Take away the magic and monsters, and what you have is a coming of age movie. Harry is forced to grow up and confront both his past and his future, and come to terms with the reality that he is no ordinary wizard. With the spectra of 'you know who' continuing to loom on the horizon, roll on film four!
  • comment
    • Author: you secret
    I thought this was excellent....better than the first two Harry Potter movies combined and better than what has followed.. That's my feeling, and I'm still sticking to it.

    This was just great fun, right from the opening. In fact, the early bus scene is the best in the film. Overall, the movie didn't have as mean an edge to it as the others, although it has a number of scary moments (which might have warranted a PG-13 rating). That was fine with me. I got tired of the dark, nasty and/or annoying characters of the first two films, and especially the irritating blonde wise-guy kid. I give this major points for cutting his role down. Even Alan Rickman's character softens.

    In other words, there is no despicable villain to hate throughout the film, which I thought was refreshing. Instead, we just go through one adventure after another until the final surprise ending.

    Along the way are a lot of fun special effects and scenery, some humor (Emma Thompson is a hoot as an eccentric tea-leaf reader) and some fantastic 5.1 surround sound. I wish all the Harry Potter films were like this one.
  • comment
    • Author: Qusicam
    As with previous Potter films, this one is wonderful. The mischievous trio are back in their third year at Hogwarts.

    Potter (Daniel Radcliffe) is a slightly different character in this film as the anger inside of him for what happened to his parents has grown over the years. This made, for me, the film much more enjoyable than the first and second.

    As one would no doubt assume, Gary Oldman's portrayal of the character Sirius Black is nothing less than perfect. However, Sirius Black seams an unlikely roll for the talented Oldman. I enjoyed him more in other films, such as 'The Professional' and 'Immortal Beloved'. Let us hope he has had the chance to 'play it up' a bit more in the much anticipated 'Harry Potter and the Goblet of Fire'.

    The original music of John Williams is more than I could ever hope to hear. It is absolutely splendid, making the film worth a listen even if you do not watch. Williams has created memorable compositions such as the theme music to 'Star Wars', 'Jaws' and 'Raiders of the Lost Ark'.

    Overall, any age should enjoy this film. The visual effects are not the most spectacular I've seen, but fantastic enough to take your imagination away from the real world for 141 minutes. Even the closing credits are kind of cool.

    Now, go watch the film. You'll be glad you did.
  • comment
    • Author: Zovaithug
    If you're anti-Potter you owe it to yourself to see this film. Get past the issues you might have with the immense hype around the franchise and sit down for two hours to be captivated by this creepy, quirky and beautiful film. If you're a Potter-fan and you're unhappy with the film, the novel is probably on the table in front of you and you're better off reading it again. This is a wonderful film despite your expectations or opinions as to how it 'should have been done'.

    This review contains spoilers pertaining to the novel version of The Prisoner of Azkaban; if you haven't read the book, you have been warned.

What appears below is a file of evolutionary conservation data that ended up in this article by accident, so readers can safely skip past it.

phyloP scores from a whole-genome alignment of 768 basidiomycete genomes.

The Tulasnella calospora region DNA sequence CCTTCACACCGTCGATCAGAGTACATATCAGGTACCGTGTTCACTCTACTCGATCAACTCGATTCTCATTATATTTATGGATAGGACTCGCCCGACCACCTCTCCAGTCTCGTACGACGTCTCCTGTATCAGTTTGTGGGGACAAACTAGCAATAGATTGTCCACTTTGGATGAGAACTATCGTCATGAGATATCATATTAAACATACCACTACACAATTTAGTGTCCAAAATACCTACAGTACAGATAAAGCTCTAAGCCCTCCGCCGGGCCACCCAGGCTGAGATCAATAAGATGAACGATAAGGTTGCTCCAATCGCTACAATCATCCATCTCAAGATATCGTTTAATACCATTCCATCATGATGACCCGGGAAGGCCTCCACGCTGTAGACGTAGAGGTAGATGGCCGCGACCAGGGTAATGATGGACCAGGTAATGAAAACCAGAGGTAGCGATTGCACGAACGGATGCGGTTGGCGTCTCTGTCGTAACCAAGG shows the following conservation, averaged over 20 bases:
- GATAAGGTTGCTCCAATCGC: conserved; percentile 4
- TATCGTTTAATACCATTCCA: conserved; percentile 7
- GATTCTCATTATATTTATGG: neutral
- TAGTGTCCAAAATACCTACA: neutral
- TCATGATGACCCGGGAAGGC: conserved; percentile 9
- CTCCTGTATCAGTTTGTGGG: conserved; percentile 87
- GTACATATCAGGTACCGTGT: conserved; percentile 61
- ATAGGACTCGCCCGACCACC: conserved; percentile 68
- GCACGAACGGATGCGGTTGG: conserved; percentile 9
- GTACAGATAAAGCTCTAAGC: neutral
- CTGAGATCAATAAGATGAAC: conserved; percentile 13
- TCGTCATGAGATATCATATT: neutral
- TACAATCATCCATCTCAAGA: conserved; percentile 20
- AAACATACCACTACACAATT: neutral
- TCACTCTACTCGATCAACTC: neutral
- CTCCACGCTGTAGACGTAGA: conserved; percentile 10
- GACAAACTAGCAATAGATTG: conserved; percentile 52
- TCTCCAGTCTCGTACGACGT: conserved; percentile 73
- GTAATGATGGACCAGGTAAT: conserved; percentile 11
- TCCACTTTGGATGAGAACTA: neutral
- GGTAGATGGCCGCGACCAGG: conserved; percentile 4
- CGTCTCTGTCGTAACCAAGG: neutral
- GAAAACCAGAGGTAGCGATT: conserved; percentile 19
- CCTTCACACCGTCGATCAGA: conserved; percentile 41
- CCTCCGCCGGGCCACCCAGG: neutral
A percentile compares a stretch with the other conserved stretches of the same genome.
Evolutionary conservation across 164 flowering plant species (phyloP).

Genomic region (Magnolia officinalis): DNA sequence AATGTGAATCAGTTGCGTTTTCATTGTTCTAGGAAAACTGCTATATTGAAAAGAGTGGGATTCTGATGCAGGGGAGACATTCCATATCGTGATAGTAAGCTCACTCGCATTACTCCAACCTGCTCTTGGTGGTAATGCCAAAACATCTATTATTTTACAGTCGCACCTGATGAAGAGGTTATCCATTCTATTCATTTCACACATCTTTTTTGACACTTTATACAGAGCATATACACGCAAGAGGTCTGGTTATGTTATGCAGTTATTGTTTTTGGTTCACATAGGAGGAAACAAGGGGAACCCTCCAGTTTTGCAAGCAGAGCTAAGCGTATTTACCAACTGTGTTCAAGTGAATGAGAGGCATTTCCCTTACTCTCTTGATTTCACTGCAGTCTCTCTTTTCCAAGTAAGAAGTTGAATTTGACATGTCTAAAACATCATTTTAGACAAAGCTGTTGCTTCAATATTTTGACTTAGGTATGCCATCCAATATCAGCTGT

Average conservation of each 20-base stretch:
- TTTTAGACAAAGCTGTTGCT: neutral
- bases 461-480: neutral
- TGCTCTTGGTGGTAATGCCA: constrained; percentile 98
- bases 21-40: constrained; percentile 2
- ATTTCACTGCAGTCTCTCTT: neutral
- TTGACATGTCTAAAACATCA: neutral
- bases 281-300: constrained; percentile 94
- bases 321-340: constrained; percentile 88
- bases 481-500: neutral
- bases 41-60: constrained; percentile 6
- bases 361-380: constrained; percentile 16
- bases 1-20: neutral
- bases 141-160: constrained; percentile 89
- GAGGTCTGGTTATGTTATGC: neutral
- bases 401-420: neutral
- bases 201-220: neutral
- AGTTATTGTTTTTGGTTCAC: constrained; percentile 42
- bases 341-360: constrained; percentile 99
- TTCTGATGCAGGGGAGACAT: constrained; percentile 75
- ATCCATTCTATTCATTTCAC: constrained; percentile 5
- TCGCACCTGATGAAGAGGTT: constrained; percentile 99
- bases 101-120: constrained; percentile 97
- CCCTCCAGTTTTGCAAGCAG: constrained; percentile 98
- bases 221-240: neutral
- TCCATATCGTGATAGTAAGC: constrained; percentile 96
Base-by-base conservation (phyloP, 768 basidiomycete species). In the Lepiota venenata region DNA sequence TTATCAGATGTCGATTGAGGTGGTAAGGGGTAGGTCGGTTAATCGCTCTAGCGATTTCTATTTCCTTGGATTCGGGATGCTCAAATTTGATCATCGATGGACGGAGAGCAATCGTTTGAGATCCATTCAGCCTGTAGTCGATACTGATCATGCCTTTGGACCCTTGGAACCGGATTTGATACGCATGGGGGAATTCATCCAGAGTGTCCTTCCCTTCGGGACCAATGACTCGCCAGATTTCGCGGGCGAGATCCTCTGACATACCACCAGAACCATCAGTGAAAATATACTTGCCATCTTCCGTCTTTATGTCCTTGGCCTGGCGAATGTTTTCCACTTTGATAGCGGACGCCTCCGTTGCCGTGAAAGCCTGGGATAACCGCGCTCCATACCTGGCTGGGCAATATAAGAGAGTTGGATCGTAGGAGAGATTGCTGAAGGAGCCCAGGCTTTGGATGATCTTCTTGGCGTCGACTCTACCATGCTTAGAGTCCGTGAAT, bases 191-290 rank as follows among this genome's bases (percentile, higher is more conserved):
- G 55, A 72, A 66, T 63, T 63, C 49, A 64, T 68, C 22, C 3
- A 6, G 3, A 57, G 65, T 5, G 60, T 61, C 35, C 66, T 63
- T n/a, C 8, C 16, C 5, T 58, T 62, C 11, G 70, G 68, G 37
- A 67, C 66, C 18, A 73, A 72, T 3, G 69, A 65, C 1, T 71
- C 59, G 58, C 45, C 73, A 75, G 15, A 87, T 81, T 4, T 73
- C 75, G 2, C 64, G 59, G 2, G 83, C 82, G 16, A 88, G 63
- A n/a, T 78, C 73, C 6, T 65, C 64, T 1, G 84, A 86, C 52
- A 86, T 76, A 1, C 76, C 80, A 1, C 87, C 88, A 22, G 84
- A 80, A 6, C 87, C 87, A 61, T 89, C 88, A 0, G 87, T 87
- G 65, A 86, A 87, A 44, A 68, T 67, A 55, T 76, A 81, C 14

What makes this film work far more than the previous films are three key aspects - the acting, the screenplay, and the production design/cinematography - and all of them I credit directly to Cuaron's new vision. Suppsedly it was Cuaron's work on A Little Princess that won him the gig to direct this film, but I would honestly say that Y Tu Mama Tambien is equally if not more to credit. While he doesn't get the caliber of Tambien's performances in the young Potter stars, Cuaron does far better than his predecessor Chris Columbus. Most importantly, this film features a far more relaxed performance from Daniel Radcliffe as Harry Potter. His confidence, surely thanks to Cuaron's demonstrated ability to direct young actors, lets him speak and react in a far more genuine manner than we saw in the previous films and helps the film enormously. Hopefully Dan continues to improve with each film.

    With the more assured Radcliffe able to hold a scene together, Rupert Grint matches him admirably. Having been relieved of the Culkin Syndrome he was afflicted with in the first two films (the fault of Columbus, no doubt), he brings a more entertaining and believable Ron to the screen; both a joker and a noble soul as he is portrayed in the novels. It's wonderful to see that Grint has a genuine sense of comedy about him, and has made Ron more than the one-dimensional, face-pulling joke Columbus would have him. Emma Watson holds her own with the boys, giving a fantastic performance, and importantly bringing a lot of needed emotion to the central characters. Hermione now feels like the glue in the trio rather than the outsider.

    The new Dumbledore is a little uncomfortable, simply for the fact that he has a very small role in the film, and we don't have enough time to entirely digest this new portrayal. Richard Harris brought a wise kind of grace to the character, but perhaps in his physical state the character did come across as a little too frail. There is nothing wrong with Michael Gambon in this role, and I believe with his increased parts in the next film he will prove to be a satisfying replacement. I was wary of casting for Remus Lupin, one of my favourite characters of the novels, but David Thewlis makes this role his own with a delightful portrayal. Likewise, Oldman is perfectly cast as Black.